However, this rate of decline has lessened to only 5.4 per cent in February 2018, suggesting that first-home buyers can get into the market more easily now that there’s less competition from investors and movers.
What all this means is that activity is down and the ‘heat’ in the market has cooled.
Who the buyers are
Valocity has investigated which market sectors have been most active over the past five years and worked out the winners and losers.
We’ve also taken a look at the implications of some of the proposed changes to the market, whether they’re warranted and how they’ll affect different buyers.
Who’s been buying?
When we were analysing total sales over the past five years, we found six main types of buyers emerged.
Our analysis categorised owners who hold more than one property into three separate groups, to ensure that the term ‘investor’ wasn’t simply a blanket term to cover anyone who owns more than one property:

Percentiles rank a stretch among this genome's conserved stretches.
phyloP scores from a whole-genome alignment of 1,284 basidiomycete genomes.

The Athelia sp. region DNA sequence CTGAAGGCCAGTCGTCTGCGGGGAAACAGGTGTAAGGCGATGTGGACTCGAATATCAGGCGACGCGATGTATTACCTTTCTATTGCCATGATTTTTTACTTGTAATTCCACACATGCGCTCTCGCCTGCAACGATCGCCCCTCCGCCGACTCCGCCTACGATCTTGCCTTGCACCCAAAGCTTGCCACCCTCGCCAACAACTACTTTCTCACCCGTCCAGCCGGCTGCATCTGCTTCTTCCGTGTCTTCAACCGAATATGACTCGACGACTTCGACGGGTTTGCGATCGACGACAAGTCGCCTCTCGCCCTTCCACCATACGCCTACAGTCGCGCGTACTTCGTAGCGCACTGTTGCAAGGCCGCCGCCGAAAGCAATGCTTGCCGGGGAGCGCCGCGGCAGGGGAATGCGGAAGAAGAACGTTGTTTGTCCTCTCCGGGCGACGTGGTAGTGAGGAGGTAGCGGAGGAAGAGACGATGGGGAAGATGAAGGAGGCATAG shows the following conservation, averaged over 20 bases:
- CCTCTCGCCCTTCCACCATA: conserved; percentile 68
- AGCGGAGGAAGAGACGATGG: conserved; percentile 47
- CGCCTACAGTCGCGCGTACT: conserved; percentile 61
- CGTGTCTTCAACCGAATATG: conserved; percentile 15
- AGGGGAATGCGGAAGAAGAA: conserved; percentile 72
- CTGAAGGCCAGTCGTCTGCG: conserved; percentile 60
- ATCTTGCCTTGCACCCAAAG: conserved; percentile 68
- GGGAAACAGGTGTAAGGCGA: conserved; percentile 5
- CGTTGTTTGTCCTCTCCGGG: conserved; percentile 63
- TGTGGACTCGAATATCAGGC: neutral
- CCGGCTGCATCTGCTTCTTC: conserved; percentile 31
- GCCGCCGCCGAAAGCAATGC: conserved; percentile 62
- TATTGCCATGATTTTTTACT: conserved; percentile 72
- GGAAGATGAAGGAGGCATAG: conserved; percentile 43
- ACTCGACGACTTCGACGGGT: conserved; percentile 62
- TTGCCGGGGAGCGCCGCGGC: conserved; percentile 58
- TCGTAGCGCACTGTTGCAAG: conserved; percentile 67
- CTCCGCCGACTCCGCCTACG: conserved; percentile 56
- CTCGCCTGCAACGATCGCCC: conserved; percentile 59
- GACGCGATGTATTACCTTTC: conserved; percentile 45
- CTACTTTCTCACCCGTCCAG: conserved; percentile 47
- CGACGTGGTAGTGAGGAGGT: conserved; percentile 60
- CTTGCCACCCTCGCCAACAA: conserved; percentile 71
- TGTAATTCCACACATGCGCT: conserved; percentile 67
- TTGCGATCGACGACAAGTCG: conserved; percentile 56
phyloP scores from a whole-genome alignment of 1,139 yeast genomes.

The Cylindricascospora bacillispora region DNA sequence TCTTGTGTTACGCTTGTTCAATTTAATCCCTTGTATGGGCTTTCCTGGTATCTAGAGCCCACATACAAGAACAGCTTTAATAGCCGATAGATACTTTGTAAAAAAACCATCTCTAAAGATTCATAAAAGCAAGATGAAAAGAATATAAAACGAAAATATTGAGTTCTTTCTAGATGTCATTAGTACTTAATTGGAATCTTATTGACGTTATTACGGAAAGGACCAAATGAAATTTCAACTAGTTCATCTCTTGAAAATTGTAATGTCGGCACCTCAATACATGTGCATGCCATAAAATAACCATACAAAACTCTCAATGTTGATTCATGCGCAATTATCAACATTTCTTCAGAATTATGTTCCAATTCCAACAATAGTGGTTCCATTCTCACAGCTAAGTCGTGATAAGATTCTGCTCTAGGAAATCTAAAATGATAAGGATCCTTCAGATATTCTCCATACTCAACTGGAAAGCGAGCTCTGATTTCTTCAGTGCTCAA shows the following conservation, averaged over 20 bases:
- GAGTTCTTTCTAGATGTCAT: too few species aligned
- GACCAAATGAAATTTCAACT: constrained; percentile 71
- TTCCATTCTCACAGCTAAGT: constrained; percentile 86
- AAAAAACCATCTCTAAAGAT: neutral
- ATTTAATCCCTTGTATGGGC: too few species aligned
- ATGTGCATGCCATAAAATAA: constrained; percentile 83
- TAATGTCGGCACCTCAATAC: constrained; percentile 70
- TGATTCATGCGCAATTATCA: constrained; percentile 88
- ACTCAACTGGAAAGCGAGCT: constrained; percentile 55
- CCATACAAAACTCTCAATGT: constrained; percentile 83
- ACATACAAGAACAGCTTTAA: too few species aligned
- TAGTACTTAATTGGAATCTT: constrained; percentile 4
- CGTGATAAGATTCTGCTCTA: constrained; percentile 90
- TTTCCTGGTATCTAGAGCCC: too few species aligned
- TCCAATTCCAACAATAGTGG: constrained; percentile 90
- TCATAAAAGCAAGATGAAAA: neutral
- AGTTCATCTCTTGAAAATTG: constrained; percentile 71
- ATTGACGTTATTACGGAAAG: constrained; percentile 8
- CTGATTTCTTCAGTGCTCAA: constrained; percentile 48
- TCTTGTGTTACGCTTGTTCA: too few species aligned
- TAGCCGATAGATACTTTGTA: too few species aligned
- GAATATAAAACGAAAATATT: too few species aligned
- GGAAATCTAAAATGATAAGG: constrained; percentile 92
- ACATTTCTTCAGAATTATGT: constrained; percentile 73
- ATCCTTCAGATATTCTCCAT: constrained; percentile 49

· Multi-home owner (two properties).
· Investor small (three to five properties).
· Investor large (six-plus properties).
The ‘multi-home owner’ category (two properties) was designed to capture the traditional ‘mum and dad’ investor who may own a family home plus a bach or flat for their children.
Our analysis shows movers and first-home buyers resold a larger percentage of houses than any other group. The two investor buyer types, which include genuine small and large investors, represent only 22 per cent of all re-sales.
Who’s been holding?